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MUSLIM

A Made in France ‘Halal test’ to check for pork

A French company has developed a so-called “Halal test” which will allow Muslim consumers to detect, within a matter minutes, the presence of pork or alcohol in food.

A Made in France 'Halal test' to check for pork
In a similar style to a pregnancy test, the test consists of a strip which the consumer must put into a glass of warm water containing a sample of food. Photo: halaltest.fr

Some have suggested it could be the latest "Made in France" success story.

Priced at €6,90 each or €125 for a packet of 25, a device, simply called "Halal test", is designed for use by Muslims who, under the dietary requirements of their religion are forbidden from consuming pork and alcohol, Le Nouvel Observateur reported.

In a similar style to a pregnancy test, the device consists of a strip which the consumer must put into a glass of warm water containing a sample of food. After a few minutes, the test will then show one of two options: either a single bar for a negative test or two bars for a positive one, which means there is alcohol or pork present.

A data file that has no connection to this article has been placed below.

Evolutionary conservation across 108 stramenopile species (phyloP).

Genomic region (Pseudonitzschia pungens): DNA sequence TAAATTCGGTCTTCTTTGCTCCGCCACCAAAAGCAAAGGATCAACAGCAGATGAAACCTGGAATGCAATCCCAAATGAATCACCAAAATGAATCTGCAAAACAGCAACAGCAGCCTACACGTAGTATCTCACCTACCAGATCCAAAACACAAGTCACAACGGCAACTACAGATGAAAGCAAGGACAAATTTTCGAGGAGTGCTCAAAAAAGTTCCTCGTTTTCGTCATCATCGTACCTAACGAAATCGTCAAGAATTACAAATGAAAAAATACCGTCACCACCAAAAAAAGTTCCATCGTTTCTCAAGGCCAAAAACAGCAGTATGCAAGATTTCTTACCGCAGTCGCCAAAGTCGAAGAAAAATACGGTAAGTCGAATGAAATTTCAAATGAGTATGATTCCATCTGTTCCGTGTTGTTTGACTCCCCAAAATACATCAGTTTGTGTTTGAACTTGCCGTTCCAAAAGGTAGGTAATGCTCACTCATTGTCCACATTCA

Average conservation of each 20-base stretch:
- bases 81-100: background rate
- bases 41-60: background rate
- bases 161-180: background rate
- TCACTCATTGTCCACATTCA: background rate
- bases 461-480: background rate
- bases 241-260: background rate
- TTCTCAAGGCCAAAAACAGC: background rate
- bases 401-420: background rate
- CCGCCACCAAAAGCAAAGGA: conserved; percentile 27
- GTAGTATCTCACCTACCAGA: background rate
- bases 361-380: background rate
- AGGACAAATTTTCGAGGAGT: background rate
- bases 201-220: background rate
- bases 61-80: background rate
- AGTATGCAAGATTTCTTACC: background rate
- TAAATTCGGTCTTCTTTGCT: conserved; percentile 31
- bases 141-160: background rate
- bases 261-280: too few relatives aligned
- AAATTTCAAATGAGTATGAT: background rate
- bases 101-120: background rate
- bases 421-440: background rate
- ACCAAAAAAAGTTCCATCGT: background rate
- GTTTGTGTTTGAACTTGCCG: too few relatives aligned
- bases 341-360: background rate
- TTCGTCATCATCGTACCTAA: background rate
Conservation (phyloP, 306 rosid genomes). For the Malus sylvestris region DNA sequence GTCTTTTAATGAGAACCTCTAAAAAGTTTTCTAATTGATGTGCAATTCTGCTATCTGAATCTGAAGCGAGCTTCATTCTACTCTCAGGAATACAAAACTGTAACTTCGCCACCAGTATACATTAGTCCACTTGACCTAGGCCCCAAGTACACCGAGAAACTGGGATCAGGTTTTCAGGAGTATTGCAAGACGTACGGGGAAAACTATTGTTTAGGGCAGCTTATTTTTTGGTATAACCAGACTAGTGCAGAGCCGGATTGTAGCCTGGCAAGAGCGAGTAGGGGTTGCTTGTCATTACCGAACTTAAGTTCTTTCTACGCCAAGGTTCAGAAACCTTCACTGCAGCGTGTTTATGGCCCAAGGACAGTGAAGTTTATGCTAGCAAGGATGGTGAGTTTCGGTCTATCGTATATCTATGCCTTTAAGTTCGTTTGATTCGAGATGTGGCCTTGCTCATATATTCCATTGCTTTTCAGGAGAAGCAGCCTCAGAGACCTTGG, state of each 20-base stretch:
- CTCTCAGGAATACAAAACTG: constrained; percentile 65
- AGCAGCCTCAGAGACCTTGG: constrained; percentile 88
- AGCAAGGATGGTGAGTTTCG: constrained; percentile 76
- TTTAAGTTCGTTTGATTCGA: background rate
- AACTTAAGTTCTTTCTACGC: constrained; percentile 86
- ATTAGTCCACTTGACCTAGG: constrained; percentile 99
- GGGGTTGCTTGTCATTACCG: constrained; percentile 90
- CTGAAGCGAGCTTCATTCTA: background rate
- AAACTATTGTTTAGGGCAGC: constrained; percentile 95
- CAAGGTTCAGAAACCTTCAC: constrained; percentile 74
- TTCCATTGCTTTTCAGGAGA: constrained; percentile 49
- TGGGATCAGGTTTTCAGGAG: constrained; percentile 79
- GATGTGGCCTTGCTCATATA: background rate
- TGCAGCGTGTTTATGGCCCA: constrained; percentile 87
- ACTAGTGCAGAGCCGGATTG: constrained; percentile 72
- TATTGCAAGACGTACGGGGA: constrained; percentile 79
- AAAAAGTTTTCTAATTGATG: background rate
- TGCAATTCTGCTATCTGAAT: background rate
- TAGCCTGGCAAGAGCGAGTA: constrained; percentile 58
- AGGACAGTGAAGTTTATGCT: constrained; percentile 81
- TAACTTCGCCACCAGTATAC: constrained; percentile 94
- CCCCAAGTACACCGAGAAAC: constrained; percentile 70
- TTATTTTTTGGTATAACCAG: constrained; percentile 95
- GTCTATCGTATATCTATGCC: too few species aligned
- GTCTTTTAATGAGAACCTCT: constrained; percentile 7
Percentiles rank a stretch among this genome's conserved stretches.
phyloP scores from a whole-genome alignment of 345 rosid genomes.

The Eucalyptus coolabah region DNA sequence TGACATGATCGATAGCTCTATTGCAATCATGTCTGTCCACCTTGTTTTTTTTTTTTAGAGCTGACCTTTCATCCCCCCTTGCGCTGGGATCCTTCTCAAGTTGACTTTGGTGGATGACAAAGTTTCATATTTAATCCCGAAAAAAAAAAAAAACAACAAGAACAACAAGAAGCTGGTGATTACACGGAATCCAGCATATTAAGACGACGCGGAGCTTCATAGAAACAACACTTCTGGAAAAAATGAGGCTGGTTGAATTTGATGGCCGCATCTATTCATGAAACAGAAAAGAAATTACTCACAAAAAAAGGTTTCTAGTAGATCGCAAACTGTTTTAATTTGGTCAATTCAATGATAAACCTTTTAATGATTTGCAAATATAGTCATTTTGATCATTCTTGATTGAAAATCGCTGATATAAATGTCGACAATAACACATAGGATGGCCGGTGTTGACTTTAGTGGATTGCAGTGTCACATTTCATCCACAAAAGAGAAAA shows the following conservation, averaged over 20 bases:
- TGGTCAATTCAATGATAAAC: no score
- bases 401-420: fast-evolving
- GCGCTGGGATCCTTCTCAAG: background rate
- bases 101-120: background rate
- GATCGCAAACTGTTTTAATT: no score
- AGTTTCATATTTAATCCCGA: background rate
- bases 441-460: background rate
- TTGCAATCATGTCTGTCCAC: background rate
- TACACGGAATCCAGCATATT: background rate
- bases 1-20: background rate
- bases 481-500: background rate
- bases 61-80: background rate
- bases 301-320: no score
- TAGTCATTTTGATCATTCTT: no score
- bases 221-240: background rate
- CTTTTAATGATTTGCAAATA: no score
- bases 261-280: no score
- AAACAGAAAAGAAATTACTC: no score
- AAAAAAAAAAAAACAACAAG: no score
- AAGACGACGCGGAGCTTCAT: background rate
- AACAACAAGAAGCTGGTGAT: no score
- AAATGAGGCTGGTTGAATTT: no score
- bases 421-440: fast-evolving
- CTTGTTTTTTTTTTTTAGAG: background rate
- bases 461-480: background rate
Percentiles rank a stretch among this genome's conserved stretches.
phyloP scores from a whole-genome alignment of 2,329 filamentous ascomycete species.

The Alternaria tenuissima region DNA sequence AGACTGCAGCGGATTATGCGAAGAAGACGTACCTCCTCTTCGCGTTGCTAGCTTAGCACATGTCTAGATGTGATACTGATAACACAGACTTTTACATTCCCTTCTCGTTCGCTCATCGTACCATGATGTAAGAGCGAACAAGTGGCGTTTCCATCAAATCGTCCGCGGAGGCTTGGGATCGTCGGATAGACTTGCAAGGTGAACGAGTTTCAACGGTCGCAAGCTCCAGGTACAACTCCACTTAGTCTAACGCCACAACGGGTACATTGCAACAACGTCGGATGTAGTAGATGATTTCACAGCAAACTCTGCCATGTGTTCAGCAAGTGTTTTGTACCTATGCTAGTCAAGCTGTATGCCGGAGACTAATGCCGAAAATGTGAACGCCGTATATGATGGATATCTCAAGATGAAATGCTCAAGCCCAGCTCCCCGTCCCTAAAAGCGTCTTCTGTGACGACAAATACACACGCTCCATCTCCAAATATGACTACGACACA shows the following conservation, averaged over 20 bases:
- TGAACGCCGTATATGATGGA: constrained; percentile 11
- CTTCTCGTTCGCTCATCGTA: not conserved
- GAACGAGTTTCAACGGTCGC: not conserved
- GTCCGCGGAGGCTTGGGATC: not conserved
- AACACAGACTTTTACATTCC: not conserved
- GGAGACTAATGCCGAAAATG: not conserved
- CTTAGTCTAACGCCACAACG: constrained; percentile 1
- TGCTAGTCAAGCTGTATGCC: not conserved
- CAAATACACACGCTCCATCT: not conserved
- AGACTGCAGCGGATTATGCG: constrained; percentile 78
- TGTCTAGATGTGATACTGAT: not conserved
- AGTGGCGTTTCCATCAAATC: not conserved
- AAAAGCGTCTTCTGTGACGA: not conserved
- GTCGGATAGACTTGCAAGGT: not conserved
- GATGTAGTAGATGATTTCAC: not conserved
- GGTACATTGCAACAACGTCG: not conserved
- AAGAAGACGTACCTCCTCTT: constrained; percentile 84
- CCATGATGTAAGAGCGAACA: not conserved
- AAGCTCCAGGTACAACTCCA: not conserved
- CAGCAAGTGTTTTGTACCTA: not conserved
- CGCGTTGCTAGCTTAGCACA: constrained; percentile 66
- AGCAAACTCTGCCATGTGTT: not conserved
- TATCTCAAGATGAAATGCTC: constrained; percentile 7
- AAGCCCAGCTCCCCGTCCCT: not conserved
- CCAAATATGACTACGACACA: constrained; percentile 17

The test was created by the company Capital Biotech, founded by Franco-Algerian duo Abderrahmane Chaoui, a graduate in business and entrepreneur Jean-François Julien.

While no test currently exists which allows Muslims to verify if food really is Halal – i.e. it contains meat from an animal slaughtered according to Islamic ritual, Chaoui, 25, says the test is important to confirm "the absence of food products forbidden by the Koran".

The tests will be especially helpful to Muslims when buying unlabelled food, the Algerian born Chaoui said.

“While travelling, if you go to a restaurant or order a meal to takeaway, the products aren’t always labelled,” he said.

The entrepreneurs are tapping into a potentially lucrative market. With France home to around six millions Muslims, the market for Halal food is estimated to be worth €5.5 billion a year.